The number of hospital admissions where the primary diagnosis was liver disease rose by 22 per cent in the year to March 2022, according to the latest figures from the Office for Health Improvement and Disparities (OHID) – from 67,458 to 82,290. The number of admissions where the primary diagnosis was specifically alcoholic liver disease was up by almost 12 per cent over the same period, to 27,419.
As is the case with alcohol-related deaths and hospital admissions, the highest rate was in the North East of England, while the rate of hospital admissions for alcoholic liver disease was twice as high in men than women. There was a more than ten-fold difference in admission rates for alcoholic liver disease between the counties and unitary authorities with the highest rates and those with the lowest, OHID points out. ‘Liver disease is almost entirely preventable, with the major risk factors – alcohol, obesity and hepatitis B and C –accounting for up to 90 per cent of cases’ it states.
Liver disease admissions are up by 47 per cent compared to a decade ago, and the British Liver Trust is calling on the government to prioritise investment in prevention and early diagnosis – especially as the disease often has no symptoms in its early stages. ‘These figures once again demonstrate how action is needed,’ said the charity’s director of policy, Vanessa Hebditch. ‘The British Liver Trust is calling for a prompt and comprehensive review of adult liver services to address the huge variation and inequalities in liver disease treatment outcomes and care. The surge in hospital admissions emphasises the urgent need for immediate action to tackle the growing burden of liver disease on the NHS and society as a whole. By allocating resources to education, raising awareness, and promoting healthier lifestyles, we can collectively work towards reducing the burden of liver disease and improving the wellbeing of individuals across the country.’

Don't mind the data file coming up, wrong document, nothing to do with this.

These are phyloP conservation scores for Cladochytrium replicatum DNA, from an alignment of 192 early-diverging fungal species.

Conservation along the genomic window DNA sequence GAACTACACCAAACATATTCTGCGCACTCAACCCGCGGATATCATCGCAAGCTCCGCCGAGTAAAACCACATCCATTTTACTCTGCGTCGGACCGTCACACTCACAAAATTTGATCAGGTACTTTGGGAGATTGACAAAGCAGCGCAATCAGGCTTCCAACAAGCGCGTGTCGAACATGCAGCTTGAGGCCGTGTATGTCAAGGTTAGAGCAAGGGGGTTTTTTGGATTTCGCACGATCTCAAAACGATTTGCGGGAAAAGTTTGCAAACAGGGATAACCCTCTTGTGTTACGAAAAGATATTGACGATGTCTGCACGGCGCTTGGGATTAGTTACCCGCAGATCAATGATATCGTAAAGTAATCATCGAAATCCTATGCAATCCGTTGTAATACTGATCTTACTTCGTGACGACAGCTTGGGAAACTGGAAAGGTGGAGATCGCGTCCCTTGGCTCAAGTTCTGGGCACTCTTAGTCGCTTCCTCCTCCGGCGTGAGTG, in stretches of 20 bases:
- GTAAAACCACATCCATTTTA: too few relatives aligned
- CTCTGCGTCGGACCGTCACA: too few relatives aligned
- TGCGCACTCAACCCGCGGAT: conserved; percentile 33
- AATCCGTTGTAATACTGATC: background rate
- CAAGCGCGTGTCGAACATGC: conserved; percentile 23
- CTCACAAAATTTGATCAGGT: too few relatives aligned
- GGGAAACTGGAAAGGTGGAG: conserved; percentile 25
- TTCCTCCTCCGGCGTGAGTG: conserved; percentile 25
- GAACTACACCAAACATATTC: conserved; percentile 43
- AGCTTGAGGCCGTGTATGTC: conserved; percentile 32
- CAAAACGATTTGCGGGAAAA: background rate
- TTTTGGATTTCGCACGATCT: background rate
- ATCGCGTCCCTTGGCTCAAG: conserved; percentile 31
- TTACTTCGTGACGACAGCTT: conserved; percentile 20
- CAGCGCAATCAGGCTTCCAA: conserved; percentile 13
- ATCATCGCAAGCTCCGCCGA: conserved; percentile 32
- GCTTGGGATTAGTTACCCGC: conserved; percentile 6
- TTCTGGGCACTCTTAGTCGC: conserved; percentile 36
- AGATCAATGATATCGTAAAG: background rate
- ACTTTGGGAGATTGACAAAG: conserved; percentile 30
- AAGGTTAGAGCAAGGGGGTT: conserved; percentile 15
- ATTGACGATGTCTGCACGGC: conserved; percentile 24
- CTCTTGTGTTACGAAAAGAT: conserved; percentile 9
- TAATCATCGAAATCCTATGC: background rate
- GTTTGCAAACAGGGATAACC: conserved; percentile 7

The charity’s submission to the parliamentary health and social care committee inquiry into cancer care also points out that liver cancer is the fastest rising cause of cancer death in the UK, with liver disease the biggest factor for developing it. The document adds the charity’s voice to the call for a new and comprehensive alcohol strategy that ‘addresses the affordability, promotion and availability of alcohol, to reduce its harm and tackle health inequalities in the long term’.
Liver disease profiles, July 2023 update here
Written evidence by the British Liver Trust here